16 Jun 2014
EuFMD Real time Training: Vets working and networking in Nepal
University of Melbourne

In response to the risk the Commonwealth Federal Department of Agriculture Fisheries and Forestry (DAFF) convened and funded a FMD training program for veterinarians in Nepal. Dr Hall was nominated for a place and supported in her travel by the Faculty of Veterinary Science.

Twenty vets from Australia took part in the training program, visiting communities in Nepal with active foot-and-mouth outbreaks.

Dr Hall says they worked in epidemiological and clinical teams, took samples and used the local reference laboratories and ‘penside tests’ to confirm the disease

16 Jun 2014
EuFMD: Real time Training in Nepal:Carter's push for greater foot and mouth vigilance
Daily Liberal

The senior vet at Dubbo Veterinary Hospital said foot and mouth disease is constant in Nepal and he wanted to be prepared if a similar outbreak occurred in Australia.

"An outbreak would, to a large extent, decimate our export agriculture market and would lead to widespread job losses in rural communities," Mr Carter said.

He said the disease would also have an extensive economic impact

04 Jun 2014
New Zealand vet in Nepal for the EuFMD Realtime Training

Ministry of Primary Industries veterinarian Katie Hickey speaks to Rachel Smalley on KPMG Early Edition about a trip to Nepal to research Foot and Mouth disease in case an outbreak were to occur in NZ. This is against the framework of the EuFMD Realtime training course.

14 Feb 2014
Surveillance of foot-and-mouth disease (FMD) in susceptible wildlife and domestic ungulates in Southeast of Bulgaria following a FMD case in wild boar
Science Direct

Following a foot-and-mouth disease (FMD) case of serotype O in wild boar in Southeast of Bulgaria, notified in January 2011 and eleven FMD outbreaks in livestock, a control and eradication plan according to the EU legislation was implemented. Based on the epidemiological considerations a “Cordon Sanitaire” along the border to Turkey, consisting of a defined infected area (1240 km2) and two areas of risk (2160 km2) was established. Within these areas a total of 812 wild boar, 68 roe deer, 7 red deer and 2 mouflons, hunted between February 2011 and January 2012, were tested for the presence of FMD. No FMD virus could be detected. Seropositive animals were found in wild boar (6.9%) and roe deer (4.4%), most of them spatially clustered around the FMD outbreaks in livestock, limited within a radius of 20 km. The outbreaks in domestic ungulates were controlled in the framework of EU legislation, including stamping out, standstill and no use of vaccination. All villages within the Cordon Sanitaire were examined for the presence of FMD according to the control and eradication plan. Neither clinical signs nor seroconversion was detected and the region could regain its status of FMD freedom without vaccination. The relatively low seroprevalence and clustered spatial distribution of seropositive wild boar and roe deer suggest that the FMD infection in wildlife was mainly a short living event, which failed to develop into a large scale epidemic.

24 Oct 2013
The European Commission for the Control of Foot-and-Mouth Disease: working together to protect livestock

Article on the Russian magazine Agrobezopasnost, concerning the EuFMD. The link is to the Russian magazine; the attached file is in english.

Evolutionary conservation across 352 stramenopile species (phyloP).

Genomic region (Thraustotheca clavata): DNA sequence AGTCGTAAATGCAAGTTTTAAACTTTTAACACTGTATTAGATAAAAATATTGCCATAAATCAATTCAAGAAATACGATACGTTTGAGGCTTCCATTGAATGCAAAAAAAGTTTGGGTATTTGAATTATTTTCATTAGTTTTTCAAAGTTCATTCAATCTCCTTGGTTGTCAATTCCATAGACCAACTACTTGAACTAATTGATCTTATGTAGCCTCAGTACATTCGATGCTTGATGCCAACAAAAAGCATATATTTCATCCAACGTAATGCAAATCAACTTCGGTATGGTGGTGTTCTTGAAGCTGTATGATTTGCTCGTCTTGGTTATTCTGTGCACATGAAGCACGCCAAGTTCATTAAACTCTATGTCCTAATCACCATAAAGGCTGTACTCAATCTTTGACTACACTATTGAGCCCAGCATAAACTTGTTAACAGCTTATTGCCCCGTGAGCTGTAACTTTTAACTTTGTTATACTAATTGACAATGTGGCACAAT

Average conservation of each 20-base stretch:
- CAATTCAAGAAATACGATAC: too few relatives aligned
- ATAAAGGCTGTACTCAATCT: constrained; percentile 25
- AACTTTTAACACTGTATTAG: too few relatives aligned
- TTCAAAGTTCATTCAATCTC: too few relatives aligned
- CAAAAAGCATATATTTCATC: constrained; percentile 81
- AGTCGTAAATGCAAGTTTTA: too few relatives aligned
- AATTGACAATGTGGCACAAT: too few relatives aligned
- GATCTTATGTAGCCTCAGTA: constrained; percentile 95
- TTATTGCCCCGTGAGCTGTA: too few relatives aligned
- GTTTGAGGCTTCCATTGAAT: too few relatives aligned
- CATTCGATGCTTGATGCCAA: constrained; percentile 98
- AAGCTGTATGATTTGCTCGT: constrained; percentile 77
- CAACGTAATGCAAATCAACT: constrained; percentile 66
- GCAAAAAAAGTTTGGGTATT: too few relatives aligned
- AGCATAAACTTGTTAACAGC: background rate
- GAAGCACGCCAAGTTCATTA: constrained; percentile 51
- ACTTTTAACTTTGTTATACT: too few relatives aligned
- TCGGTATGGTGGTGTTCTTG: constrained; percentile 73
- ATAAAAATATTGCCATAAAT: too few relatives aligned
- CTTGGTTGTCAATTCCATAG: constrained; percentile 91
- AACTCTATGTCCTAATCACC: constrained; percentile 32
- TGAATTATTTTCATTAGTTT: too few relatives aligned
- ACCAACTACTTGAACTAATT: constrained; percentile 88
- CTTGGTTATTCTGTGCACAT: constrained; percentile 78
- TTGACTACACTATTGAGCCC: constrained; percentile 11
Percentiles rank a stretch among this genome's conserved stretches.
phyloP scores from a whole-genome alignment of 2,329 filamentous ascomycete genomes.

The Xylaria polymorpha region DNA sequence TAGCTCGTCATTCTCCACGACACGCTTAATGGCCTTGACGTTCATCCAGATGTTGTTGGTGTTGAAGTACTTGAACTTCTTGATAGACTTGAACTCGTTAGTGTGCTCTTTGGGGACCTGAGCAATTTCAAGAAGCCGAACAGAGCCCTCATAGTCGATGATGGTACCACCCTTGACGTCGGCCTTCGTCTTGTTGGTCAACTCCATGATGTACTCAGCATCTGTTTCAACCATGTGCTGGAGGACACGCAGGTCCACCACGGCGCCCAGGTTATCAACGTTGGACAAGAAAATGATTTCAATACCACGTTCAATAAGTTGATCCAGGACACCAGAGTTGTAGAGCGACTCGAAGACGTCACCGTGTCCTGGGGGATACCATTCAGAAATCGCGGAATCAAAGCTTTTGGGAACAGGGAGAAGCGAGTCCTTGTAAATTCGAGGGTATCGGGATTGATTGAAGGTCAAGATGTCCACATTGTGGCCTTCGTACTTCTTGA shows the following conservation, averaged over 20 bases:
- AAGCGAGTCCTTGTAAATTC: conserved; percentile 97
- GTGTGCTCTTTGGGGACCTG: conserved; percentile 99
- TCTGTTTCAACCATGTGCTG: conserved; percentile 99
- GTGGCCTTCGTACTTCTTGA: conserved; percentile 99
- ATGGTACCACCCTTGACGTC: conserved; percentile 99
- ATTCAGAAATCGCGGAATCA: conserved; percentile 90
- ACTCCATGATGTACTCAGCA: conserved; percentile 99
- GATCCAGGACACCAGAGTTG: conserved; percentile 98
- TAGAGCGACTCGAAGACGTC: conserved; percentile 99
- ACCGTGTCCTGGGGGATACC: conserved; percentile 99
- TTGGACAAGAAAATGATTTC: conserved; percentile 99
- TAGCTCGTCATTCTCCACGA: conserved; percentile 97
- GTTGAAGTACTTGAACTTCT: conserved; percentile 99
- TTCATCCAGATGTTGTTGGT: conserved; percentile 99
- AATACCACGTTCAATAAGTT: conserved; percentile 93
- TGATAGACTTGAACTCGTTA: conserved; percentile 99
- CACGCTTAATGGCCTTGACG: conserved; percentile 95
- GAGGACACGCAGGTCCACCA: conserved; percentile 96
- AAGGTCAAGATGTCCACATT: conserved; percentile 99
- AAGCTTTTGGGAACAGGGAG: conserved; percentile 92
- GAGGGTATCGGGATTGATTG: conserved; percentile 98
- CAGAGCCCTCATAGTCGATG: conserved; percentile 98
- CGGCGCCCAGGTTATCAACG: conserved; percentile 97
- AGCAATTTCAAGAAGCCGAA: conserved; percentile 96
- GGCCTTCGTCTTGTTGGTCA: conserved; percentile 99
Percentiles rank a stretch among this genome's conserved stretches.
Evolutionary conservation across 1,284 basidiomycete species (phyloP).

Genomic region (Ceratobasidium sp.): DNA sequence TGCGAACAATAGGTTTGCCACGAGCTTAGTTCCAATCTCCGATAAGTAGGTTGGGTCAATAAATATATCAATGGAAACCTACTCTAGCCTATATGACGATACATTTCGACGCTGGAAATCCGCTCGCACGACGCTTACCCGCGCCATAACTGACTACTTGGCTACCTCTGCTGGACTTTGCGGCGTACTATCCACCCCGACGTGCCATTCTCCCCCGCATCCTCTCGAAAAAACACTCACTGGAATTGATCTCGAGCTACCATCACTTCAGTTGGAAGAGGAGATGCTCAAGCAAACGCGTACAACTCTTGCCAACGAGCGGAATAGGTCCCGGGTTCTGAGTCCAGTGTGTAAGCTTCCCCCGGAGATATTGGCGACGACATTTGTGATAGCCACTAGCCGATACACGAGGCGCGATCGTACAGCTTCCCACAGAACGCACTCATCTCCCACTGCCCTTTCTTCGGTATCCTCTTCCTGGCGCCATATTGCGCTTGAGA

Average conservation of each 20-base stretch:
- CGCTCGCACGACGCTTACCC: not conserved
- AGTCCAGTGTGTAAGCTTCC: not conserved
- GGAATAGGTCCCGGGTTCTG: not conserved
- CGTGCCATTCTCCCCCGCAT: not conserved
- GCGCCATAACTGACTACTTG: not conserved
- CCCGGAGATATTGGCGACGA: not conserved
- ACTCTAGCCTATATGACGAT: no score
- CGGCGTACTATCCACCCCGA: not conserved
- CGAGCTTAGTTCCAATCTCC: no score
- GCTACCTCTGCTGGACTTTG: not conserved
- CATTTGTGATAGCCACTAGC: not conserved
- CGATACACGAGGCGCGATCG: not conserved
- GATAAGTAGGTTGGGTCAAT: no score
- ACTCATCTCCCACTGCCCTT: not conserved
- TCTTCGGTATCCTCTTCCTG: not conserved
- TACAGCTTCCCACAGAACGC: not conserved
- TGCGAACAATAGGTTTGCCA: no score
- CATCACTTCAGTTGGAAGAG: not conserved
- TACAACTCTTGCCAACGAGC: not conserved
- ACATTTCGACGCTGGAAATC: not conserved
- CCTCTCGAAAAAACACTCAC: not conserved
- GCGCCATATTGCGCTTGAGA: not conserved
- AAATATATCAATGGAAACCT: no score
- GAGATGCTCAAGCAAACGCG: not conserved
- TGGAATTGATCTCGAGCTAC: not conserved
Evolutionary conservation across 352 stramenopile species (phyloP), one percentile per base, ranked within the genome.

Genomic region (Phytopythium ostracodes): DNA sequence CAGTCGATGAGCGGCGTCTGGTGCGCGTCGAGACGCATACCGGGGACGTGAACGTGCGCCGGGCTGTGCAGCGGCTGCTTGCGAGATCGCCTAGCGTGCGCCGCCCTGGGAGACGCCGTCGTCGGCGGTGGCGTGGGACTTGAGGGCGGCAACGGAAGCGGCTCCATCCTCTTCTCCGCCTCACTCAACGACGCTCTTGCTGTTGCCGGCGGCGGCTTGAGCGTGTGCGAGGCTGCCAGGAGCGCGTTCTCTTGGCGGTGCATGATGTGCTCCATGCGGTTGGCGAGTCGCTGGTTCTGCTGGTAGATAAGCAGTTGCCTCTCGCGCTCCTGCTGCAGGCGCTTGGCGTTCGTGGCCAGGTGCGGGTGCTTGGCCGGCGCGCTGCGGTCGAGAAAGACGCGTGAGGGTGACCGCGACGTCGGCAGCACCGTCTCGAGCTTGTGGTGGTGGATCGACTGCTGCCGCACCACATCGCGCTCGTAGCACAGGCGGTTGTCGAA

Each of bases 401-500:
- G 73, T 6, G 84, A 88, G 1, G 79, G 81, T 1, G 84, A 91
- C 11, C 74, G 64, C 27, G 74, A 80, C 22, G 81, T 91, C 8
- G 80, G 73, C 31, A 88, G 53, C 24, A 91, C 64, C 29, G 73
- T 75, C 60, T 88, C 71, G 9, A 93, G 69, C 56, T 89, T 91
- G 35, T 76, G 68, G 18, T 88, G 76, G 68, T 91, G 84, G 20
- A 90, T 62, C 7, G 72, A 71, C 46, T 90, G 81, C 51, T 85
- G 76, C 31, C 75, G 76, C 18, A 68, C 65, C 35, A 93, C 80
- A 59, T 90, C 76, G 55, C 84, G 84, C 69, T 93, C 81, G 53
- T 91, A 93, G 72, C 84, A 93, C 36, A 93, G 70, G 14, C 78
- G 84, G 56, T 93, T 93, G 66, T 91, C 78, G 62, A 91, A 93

29 May 2013
Foot-and-mouth disease: why control is key to economic growth
The Guardian

The modern day silk roads of central and west Asia carry a much wider diversity of goods than in the days of Marco Polo. But one thing remains the same: the importance of the trade in live animals that flows from the less developed regions – and the epidemic waves of animal disease that follows. Especially, the foot-and-mouth disease, which occurs every year and usually spreads from east to west.

In 2010, FMD reached as far as Bulgaria; other recent outbreaks made it to Israel, Libya and Egypt. Although certain countries appear most important as the primary source, at least 14 countries in west Eurasia are affected regularly. Within these virus ecosystems, half-applied control measures may spur drug-resistance and vaccine failures.

15 Feb 2013
Training in Nepal for North West vet

North West Livestock Health and Pest Authority (LHPA) District Vet Libby Guest recently travelled to Nepal to participate in foot and mouth disease (FMD) training. The training was designed to help key Australians recognise, report and investigate FMD, thereby strengthening Australia’s early warning and response capacity. Libby was able to see FMD lesions in cattle and goats on farms near Kathmandu and assist Nepalese livestock officers in controlling the outbreak.

13 Feb 2013
Nepal visit boosts FMD preparedness

SEVEN veterinarians from the Victorian Department of Primary Industries have visited Nepal recently – returning with more than memories of a cultural experience.

They also completed foot and mouth disease training, experiencing the impacts of the disease and advising on potential control measures

13 Feb 2013 - 19 Feb 2013
Hands-on foot and mouth disease training in Nepal

Victoria is better equipped to identify and respond to a foot and mouth disease (FMD) outbreak after Department of Primary Industries (DPI) animal health staff completed FMD training in Southern Asia. Seven DPI vets recently returned from the training in Nepal and seven more vets and animal health officers are expected to be involved in similar training this year.DPI Disease Surveillance Project Manager Paul Beltz said his training in Nepal provided him and fellow vets Robert Suter and John Ryan with key tools for FMD diagnosis.

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